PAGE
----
Mystical Coorg – III

Mystical Coorg – III

Coorg is the perfect destination for a weekend trip. Stunning landscapes, cascading waterfalls, artistic hillocks and acres of coffee and spice plantations make for an ideal and tranquil getaway. This vibrant yet ambiguous terrain along with the pleasant weather of Coorg makes for a perfect place to host various adventure activities like zip lining, tree-top activities, rock climbing and more.

Having been part of Chinmaya Yuva Kendra (CHYK) for most of my teenage years, I was raised with an adventurous streak. You see, Swami Mitrananda, the spiritual mentor at Chinmaya Mission Chennai, would often push us to try bungee jumping, rappelling , river rafting and what not. His logic is Vedanta is not mere theory, it is to be practiced at times when our deepest fears come to surface.

After a quick search on Google, I discovered Quarry Adventures. I looked up the reviews and everything looked really good. I soon discovered that Quarry Adventures was the first adventure and outdoor theme park in the Kodagu district (that’s Coorg, guys!).

It felt like this would not only be my one-stop shop for all things adventurous, but more importantly, a chance to teach my students the way my teacher taught me. The park is built into an old abandoned quarry and offers everything from rock climbing and rappelling to zip-lining and hanging ropes. My mind drew a smile as I Imagined myself zipping over the lush treetops and coffee estates, hanging by just a rope — but I knew for many others in the group it would feel very different.

We packed our bags with all the snacks and water we could find and drove towards Kodagu. After a brief 45-minute scenic drive we landed at Quarry Adventures. We were greeted by Sid and his team who handed everyone safety waivers–forms that said if something were to happen to you, the organisers were not responsible.

Some of my students already panicked. They looked at each other and when I joked about their fear, in a moment of bravado, they signed the forms. Once signed, we climbed up the mountain towards the mouth of the quarry – though a short walk (10 min) it was a steep climb. The anticipation was building and people were cracking nervous jokes of how hard things already were.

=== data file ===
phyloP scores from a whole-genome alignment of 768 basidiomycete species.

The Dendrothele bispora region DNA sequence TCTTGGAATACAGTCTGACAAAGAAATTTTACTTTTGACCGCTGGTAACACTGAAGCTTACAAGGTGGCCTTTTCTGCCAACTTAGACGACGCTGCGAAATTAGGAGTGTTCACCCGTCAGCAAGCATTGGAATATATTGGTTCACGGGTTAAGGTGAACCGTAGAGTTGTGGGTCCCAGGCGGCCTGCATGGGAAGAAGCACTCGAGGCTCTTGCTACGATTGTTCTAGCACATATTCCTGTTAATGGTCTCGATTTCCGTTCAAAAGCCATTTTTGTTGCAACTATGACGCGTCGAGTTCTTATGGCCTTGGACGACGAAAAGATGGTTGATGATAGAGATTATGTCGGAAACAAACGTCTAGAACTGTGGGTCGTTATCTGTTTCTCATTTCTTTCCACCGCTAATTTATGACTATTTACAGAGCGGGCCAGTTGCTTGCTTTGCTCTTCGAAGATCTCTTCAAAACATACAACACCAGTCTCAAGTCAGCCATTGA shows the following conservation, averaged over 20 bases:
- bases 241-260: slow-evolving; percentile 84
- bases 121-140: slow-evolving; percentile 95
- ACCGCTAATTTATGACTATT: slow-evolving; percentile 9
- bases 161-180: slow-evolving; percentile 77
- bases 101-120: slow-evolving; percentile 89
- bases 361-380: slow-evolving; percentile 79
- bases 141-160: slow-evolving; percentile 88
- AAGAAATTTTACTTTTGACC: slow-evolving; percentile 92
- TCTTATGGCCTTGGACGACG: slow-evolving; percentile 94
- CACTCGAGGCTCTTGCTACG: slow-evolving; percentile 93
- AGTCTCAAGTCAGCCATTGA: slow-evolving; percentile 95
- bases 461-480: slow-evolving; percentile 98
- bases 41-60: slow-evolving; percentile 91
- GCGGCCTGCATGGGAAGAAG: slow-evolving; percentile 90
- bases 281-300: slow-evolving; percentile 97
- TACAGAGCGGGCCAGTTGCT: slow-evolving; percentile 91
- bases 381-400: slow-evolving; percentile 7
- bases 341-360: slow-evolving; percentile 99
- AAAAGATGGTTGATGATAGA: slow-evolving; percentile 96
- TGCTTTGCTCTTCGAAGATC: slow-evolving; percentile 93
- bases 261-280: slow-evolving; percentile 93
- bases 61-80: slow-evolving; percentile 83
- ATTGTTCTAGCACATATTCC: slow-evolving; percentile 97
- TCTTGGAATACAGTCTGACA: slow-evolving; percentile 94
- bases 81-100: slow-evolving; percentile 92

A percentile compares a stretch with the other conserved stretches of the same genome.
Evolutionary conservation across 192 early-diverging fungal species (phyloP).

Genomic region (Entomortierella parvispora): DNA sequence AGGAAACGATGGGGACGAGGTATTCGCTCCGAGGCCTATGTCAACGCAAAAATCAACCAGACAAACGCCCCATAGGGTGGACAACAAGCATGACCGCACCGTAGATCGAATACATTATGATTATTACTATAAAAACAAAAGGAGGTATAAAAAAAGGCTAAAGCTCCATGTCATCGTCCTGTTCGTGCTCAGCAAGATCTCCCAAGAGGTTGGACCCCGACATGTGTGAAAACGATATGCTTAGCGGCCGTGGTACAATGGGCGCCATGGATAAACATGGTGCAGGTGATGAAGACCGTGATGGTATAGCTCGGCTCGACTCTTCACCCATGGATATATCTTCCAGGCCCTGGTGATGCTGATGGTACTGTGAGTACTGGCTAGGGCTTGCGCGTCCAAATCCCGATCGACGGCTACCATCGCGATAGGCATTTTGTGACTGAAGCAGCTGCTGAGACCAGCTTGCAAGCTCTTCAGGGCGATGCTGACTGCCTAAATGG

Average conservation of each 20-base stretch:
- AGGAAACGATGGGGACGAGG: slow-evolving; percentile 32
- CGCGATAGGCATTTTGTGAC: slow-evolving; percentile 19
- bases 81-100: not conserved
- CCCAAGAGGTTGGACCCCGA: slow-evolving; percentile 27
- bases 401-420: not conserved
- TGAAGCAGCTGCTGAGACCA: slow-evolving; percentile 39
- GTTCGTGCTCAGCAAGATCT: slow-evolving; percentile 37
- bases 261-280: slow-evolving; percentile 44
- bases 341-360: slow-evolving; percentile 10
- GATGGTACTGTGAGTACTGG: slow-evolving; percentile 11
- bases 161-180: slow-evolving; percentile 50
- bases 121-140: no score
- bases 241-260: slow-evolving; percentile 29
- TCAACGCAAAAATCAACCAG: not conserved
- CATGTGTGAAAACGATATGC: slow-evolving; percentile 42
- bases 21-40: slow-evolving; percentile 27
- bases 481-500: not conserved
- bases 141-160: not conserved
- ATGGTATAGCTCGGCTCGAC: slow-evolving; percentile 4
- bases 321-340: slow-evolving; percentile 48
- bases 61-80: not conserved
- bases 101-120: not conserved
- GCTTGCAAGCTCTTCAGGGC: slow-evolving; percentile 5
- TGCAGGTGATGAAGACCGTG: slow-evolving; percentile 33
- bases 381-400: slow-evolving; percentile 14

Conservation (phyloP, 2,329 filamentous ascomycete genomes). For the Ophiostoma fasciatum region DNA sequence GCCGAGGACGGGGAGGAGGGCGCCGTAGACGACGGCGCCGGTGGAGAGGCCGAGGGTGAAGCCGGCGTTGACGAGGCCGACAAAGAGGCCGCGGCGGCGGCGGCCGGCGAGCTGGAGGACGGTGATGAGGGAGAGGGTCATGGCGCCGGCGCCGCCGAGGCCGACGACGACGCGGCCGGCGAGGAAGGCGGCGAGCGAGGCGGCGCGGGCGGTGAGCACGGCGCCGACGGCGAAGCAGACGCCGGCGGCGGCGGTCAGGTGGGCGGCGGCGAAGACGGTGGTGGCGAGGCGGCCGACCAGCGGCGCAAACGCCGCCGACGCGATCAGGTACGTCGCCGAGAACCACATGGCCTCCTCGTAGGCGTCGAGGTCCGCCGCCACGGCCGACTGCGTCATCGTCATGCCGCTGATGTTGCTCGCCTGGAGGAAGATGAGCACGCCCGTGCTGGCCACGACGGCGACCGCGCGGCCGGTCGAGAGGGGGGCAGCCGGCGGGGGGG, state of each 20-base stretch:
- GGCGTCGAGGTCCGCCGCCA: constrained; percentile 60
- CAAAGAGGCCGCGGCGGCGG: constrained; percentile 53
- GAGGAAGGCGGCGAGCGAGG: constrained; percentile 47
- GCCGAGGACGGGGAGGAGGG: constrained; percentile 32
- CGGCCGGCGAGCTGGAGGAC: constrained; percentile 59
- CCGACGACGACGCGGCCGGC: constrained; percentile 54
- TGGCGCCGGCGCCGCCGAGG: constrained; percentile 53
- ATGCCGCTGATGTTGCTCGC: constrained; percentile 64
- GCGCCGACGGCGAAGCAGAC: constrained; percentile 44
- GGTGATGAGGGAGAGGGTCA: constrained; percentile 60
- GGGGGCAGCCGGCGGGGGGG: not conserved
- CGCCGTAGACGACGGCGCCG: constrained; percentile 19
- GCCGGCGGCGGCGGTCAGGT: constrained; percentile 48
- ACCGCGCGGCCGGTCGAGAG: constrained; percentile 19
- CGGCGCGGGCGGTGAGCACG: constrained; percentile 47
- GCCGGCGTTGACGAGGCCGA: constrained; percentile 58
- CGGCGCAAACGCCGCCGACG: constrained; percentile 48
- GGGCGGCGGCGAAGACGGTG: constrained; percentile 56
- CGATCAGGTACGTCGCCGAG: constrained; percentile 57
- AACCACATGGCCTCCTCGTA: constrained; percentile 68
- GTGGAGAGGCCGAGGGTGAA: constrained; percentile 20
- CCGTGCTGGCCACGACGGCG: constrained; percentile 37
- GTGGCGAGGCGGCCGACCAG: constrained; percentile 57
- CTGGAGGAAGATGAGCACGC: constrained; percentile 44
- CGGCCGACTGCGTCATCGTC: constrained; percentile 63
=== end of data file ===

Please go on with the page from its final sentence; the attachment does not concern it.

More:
Once we entered the park, we were face to face with a huge wall about 50 ft. As I looked at everyone, I jokingly said, 'We are going to climb that mountain side’.

Just as I finished, Sid came around and said pointing to me, 'This one is intuitive – you will not be climbing up, but climbing both up and down that mountain wall – rock climbing and rappelling as we call it technically. I hope you are already?' Nervous chuckles filled the air, and people quietly put on their safety gear, dreading the worst.

Harnesses, safety caps and ropes were handed over and soon three of my students stood at the base of the huge cliff. The wall suddenly seemed like Everest. I could see the minds of my students racing, as they looked out to catch my eye and mouth the words ‘I don’t think I can do this, Roh’ – I looked away, not wanting to acknowledge their fear and more importantly their self doubt. I knew they could do it just like my teacher knew I could do many things that scared me.

Soon the first girl Anjana was ready to take her first step. I watched as her hands started shivering and she couldn’t get a firm enough grip on both the rope and the mountain wall. As she reached up, her legs slipped against the loose gravel on the mountain side and she came crashing into the rock wall. My heartbeat quickened and I shouted, 'You got this, Anju. One step at a time. Just keep going'. With tears in her eyes she looked at me and back at the humongous wall. I think she understood that the only way out was up. I watched as a prayer floated on her lips as she tightened her grip on the rope and took her next cautious step. I screamed 'Breathe…. Breathe… this too will pass'. And slowly but surely Anju made her way to the top to thunderous applause and celebration.

As she looked down, it felt like she had conquered something bigBIG. Watching her gave the rest of us confidence and we knew this was a climb that would change us forever.

It’s a dangerous business, Frodo, going out your door. You step onto the road, and if you don’t keep your feet, there’s no knowing where you might be swept off to’.

- J. R. R. Tolkein

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